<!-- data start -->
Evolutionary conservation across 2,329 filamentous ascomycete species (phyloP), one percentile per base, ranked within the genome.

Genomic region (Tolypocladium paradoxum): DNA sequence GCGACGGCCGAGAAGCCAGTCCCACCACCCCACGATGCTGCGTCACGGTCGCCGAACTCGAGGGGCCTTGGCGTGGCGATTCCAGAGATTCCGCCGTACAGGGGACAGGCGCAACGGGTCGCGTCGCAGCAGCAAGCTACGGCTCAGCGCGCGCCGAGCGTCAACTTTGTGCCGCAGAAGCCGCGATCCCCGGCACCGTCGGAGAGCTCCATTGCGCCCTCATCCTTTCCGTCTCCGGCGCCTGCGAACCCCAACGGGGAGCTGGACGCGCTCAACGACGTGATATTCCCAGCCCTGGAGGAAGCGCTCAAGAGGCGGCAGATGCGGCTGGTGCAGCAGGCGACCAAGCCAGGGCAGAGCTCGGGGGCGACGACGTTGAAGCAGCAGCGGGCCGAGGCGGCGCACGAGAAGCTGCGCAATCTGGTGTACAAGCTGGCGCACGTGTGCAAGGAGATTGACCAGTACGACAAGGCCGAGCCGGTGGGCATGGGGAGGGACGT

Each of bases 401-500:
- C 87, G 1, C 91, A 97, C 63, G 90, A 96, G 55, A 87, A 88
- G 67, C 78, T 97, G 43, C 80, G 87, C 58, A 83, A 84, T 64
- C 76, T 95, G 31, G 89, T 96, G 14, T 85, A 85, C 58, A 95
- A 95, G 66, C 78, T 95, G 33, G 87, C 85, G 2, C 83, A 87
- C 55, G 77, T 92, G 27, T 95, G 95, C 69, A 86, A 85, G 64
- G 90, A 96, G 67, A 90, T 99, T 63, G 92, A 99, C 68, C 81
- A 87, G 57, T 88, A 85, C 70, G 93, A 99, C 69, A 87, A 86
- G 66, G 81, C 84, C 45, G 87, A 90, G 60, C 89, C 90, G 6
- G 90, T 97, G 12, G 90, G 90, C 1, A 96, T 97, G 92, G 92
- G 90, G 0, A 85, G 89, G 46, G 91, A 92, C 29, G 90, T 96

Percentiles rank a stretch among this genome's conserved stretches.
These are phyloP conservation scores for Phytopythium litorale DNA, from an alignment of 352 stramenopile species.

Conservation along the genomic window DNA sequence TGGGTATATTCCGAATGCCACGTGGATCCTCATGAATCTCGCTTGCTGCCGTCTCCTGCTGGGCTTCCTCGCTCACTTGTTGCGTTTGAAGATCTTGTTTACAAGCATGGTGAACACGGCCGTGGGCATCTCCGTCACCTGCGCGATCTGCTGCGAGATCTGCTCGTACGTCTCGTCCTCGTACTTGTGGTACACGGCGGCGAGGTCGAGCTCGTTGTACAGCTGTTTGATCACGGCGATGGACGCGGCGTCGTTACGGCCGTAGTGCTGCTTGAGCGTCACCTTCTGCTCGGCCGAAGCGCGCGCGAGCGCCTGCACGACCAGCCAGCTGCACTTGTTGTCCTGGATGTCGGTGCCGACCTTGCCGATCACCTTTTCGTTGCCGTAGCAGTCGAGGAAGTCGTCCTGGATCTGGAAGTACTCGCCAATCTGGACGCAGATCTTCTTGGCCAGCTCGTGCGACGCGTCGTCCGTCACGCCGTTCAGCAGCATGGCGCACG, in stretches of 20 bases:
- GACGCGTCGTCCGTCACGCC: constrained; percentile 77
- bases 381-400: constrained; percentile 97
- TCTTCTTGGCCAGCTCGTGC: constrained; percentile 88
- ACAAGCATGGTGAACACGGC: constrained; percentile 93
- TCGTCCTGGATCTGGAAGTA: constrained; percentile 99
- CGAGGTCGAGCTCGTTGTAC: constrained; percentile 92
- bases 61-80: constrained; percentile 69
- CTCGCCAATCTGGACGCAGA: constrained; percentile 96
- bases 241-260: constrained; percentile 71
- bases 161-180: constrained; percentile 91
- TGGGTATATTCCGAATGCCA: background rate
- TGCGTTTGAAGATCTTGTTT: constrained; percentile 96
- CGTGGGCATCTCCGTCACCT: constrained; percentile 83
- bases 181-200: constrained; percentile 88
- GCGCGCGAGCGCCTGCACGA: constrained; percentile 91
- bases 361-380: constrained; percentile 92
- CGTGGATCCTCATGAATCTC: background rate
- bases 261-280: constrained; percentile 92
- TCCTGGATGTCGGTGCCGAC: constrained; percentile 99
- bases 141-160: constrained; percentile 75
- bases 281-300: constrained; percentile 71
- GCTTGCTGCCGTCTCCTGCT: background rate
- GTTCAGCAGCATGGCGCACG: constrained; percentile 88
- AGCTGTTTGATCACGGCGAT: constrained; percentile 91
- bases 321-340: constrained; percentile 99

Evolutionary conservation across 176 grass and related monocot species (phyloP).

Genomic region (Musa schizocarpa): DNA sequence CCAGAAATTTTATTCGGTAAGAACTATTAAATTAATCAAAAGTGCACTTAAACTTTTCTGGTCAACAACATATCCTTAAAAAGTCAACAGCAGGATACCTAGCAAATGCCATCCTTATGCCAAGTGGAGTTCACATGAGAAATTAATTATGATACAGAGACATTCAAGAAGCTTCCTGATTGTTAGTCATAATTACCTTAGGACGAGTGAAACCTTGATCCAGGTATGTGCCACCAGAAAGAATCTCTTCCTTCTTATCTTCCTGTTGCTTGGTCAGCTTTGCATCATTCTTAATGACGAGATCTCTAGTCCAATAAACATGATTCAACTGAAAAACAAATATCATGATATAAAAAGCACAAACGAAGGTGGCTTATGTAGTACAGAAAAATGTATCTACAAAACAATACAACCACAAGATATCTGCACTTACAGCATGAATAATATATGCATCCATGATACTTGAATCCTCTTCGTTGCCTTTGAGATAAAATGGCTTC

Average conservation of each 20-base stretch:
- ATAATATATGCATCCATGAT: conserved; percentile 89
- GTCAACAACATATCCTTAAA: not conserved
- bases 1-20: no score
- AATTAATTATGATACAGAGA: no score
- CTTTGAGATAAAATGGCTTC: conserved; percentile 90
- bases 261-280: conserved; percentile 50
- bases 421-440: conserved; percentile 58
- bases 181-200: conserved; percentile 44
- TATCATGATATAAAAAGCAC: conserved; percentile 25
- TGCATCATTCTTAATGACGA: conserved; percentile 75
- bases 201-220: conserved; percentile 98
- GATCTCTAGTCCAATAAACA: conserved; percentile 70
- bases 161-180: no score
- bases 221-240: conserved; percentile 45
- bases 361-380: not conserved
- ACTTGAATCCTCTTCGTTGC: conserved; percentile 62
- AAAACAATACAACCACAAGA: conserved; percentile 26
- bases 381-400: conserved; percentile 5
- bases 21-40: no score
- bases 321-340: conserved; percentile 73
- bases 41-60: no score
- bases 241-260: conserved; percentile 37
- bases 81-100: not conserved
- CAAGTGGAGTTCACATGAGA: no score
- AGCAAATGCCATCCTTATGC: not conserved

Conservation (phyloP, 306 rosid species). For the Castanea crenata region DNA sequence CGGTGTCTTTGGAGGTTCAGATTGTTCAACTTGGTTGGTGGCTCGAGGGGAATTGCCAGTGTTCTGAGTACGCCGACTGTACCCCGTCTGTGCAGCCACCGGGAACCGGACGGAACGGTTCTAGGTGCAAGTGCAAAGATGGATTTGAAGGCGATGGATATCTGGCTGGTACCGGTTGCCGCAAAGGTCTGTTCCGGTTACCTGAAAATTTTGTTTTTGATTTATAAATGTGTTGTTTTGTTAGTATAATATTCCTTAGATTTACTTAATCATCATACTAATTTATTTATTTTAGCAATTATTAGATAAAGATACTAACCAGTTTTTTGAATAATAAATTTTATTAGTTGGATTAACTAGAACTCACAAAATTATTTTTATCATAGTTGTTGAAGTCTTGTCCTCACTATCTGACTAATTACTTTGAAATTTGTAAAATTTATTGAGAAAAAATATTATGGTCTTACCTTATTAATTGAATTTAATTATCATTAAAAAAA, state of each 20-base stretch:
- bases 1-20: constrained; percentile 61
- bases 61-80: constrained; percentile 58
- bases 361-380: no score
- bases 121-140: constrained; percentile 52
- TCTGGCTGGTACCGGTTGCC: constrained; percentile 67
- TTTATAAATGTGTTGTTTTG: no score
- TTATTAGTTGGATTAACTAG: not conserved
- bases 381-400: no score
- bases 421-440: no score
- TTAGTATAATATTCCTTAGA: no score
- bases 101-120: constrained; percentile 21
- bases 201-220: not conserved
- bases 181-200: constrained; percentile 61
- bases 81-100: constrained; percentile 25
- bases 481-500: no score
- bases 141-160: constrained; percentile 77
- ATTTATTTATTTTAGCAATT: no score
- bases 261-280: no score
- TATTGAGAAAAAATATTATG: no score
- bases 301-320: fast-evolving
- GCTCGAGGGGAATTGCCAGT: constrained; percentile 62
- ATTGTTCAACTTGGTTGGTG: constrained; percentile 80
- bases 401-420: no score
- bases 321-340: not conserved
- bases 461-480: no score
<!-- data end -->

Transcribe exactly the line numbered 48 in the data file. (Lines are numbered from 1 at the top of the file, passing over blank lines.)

- AATTAATTATGATACAGAGA: no score